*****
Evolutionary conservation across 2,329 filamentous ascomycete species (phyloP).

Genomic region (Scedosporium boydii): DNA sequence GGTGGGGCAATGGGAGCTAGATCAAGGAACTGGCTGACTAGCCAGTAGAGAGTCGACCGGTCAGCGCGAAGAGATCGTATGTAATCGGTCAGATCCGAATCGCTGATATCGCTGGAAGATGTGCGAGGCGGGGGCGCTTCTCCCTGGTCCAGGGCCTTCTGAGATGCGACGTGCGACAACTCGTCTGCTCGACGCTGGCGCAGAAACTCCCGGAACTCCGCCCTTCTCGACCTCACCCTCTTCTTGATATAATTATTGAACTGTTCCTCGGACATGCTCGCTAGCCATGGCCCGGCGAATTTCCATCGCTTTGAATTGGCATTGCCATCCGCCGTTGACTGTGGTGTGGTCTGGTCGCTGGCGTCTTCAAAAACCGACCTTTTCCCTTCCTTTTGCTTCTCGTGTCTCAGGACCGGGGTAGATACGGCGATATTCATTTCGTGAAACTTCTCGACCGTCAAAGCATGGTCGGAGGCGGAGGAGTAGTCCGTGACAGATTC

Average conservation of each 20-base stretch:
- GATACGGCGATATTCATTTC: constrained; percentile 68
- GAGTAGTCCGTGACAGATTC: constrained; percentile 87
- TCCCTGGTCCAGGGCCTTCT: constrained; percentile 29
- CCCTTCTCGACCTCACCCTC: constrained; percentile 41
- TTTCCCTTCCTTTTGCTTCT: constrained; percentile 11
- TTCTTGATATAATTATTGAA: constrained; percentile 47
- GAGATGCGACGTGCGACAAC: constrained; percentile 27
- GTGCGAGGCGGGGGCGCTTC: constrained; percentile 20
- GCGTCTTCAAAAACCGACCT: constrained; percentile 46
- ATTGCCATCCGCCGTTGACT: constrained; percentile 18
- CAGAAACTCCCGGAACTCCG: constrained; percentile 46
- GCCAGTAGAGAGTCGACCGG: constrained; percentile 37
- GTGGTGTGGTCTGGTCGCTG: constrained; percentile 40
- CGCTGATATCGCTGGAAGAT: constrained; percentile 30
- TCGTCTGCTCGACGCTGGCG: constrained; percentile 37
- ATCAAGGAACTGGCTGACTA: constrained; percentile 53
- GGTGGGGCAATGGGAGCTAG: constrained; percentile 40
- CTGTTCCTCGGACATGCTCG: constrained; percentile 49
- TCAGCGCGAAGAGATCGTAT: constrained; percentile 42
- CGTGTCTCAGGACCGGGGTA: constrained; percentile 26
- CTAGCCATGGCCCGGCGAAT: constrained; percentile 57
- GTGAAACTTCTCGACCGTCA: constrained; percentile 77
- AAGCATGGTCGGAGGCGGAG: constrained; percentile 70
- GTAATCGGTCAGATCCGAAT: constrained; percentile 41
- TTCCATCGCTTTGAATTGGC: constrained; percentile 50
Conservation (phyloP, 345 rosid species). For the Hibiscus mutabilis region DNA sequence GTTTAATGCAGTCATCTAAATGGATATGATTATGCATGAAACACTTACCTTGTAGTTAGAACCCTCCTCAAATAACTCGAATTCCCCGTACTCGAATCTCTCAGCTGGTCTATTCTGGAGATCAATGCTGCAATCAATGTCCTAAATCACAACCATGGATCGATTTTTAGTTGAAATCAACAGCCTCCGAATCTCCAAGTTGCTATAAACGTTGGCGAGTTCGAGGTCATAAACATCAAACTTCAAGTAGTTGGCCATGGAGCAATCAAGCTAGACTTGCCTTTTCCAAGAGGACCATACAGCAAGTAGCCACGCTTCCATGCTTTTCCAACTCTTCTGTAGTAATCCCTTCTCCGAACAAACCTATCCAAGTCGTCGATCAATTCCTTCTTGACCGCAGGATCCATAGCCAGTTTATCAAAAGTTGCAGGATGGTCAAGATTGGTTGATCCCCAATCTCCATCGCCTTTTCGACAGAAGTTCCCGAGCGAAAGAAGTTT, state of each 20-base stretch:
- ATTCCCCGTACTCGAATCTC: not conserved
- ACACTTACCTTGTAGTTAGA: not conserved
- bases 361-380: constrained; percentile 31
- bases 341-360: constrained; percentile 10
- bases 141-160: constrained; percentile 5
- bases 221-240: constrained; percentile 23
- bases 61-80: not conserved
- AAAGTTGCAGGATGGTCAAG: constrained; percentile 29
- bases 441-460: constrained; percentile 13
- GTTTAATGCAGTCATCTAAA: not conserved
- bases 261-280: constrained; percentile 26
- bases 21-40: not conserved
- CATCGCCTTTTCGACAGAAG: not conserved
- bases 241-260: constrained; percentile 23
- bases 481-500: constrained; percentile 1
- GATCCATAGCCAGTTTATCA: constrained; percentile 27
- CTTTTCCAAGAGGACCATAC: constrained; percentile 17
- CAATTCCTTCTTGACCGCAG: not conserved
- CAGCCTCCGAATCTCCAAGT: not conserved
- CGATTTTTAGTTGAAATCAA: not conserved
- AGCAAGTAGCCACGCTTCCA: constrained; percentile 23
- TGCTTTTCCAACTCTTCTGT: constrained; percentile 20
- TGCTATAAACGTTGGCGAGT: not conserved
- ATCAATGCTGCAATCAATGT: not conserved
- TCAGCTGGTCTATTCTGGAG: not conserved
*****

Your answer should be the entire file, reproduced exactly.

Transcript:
Evolutionary conservation across 2,329 filamentous ascomycete species (phyloP).

Genomic region (Scedosporium boydii): DNA sequence GGTGGGGCAATGGGAGCTAGATCAAGGAACTGGCTGACTAGCCAGTAGAGAGTCGACCGGTCAGCGCGAAGAGATCGTATGTAATCGGTCAGATCCGAATCGCTGATATCGCTGGAAGATGTGCGAGGCGGGGGCGCTTCTCCCTGGTCCAGGGCCTTCTGAGATGCGACGTGCGACAACTCGTCTGCTCGACGCTGGCGCAGAAACTCCCGGAACTCCGCCCTTCTCGACCTCACCCTCTTCTTGATATAATTATTGAACTGTTCCTCGGACATGCTCGCTAGCCATGGCCCGGCGAATTTCCATCGCTTTGAATTGGCATTGCCATCCGCCGTTGACTGTGGTGTGGTCTGGTCGCTGGCGTCTTCAAAAACCGACCTTTTCCCTTCCTTTTGCTTCTCGTGTCTCAGGACCGGGGTAGATACGGCGATATTCATTTCGTGAAACTTCTCGACCGTCAAAGCATGGTCGGAGGCGGAGGAGTAGTCCGTGACAGATTC

Average conservation of each 20-base stretch:
- GATACGGCGATATTCATTTC: constrained; percentile 68
- GAGTAGTCCGTGACAGATTC: constrained; percentile 87
- TCCCTGGTCCAGGGCCTTCT: constrained; percentile 29
- CCCTTCTCGACCTCACCCTC: constrained; percentile 41
- TTTCCCTTCCTTTTGCTTCT: constrained; percentile 11
- TTCTTGATATAATTATTGAA: constrained; percentile 47
- GAGATGCGACGTGCGACAAC: constrained; percentile 27
- GTGCGAGGCGGGGGCGCTTC: constrained; percentile 20
- GCGTCTTCAAAAACCGACCT: constrained; percentile 46
- ATTGCCATCCGCCGTTGACT: constrained; percentile 18
- CAGAAACTCCCGGAACTCCG: constrained; percentile 46
- GCCAGTAGAGAGTCGACCGG: constrained; percentile 37
- GTGGTGTGGTCTGGTCGCTG: constrained; percentile 40
- CGCTGATATCGCTGGAAGAT: constrained; percentile 30
- TCGTCTGCTCGACGCTGGCG: constrained; percentile 37
- ATCAAGGAACTGGCTGACTA: constrained; percentile 53
- GGTGGGGCAATGGGAGCTAG: constrained; percentile 40
- CTGTTCCTCGGACATGCTCG: constrained; percentile 49
- TCAGCGCGAAGAGATCGTAT: constrained; percentile 42
- CGTGTCTCAGGACCGGGGTA: constrained; percentile 26
- CTAGCCATGGCCCGGCGAAT: constrained; percentile 57
- GTGAAACTTCTCGACCGTCA: constrained; percentile 77
- AAGCATGGTCGGAGGCGGAG: constrained; percentile 70
- GTAATCGGTCAGATCCGAAT: constrained; percentile 41
- TTCCATCGCTTTGAATTGGC: constrained; percentile 50
Conservation (phyloP, 345 rosid species). For the Hibiscus mutabilis region DNA sequence GTTTAATGCAGTCATCTAAATGGATATGATTATGCATGAAACACTTACCTTGTAGTTAGAACCCTCCTCAAATAACTCGAATTCCCCGTACTCGAATCTCTCAGCTGGTCTATTCTGGAGATCAATGCTGCAATCAATGTCCTAAATCACAACCATGGATCGATTTTTAGTTGAAATCAACAGCCTCCGAATCTCCAAGTTGCTATAAACGTTGGCGAGTTCGAGGTCATAAACATCAAACTTCAAGTAGTTGGCCATGGAGCAATCAAGCTAGACTTGCCTTTTCCAAGAGGACCATACAGCAAGTAGCCACGCTTCCATGCTTTTCCAACTCTTCTGTAGTAATCCCTTCTCCGAACAAACCTATCCAAGTCGTCGATCAATTCCTTCTTGACCGCAGGATCCATAGCCAGTTTATCAAAAGTTGCAGGATGGTCAAGATTGGTTGATCCCCAATCTCCATCGCCTTTTCGACAGAAGTTCCCGAGCGAAAGAAGTTT, state of each 20-base stretch:
- ATTCCCCGTACTCGAATCTC: not conserved
- ACACTTACCTTGTAGTTAGA: not conserved
- bases 361-380: constrained; percentile 31
- bases 341-360: constrained; percentile 10
- bases 141-160: constrained; percentile 5
- bases 221-240: constrained; percentile 23
- bases 61-80: not conserved
- AAAGTTGCAGGATGGTCAAG: constrained; percentile 29
- bases 441-460: constrained; percentile 13
- GTTTAATGCAGTCATCTAAA: not conserved
- bases 261-280: constrained; percentile 26
- bases 21-40: not conserved
- CATCGCCTTTTCGACAGAAG: not conserved
- bases 241-260: constrained; percentile 23
- bases 481-500: constrained; percentile 1
- GATCCATAGCCAGTTTATCA: constrained; percentile 27
- CTTTTCCAAGAGGACCATAC: constrained; percentile 17
- CAATTCCTTCTTGACCGCAG: not conserved
- CAGCCTCCGAATCTCCAAGT: not conserved
- CGATTTTTAGTTGAAATCAA: not conserved
- AGCAAGTAGCCACGCTTCCA: constrained; percentile 23
- TGCTTTTCCAACTCTTCTGT: constrained; percentile 20
- TGCTATAAACGTTGGCGAGT: not conserved
- ATCAATGCTGCAATCAATGT: not conserved
- TCAGCTGGTCTATTCTGGAG: not conserved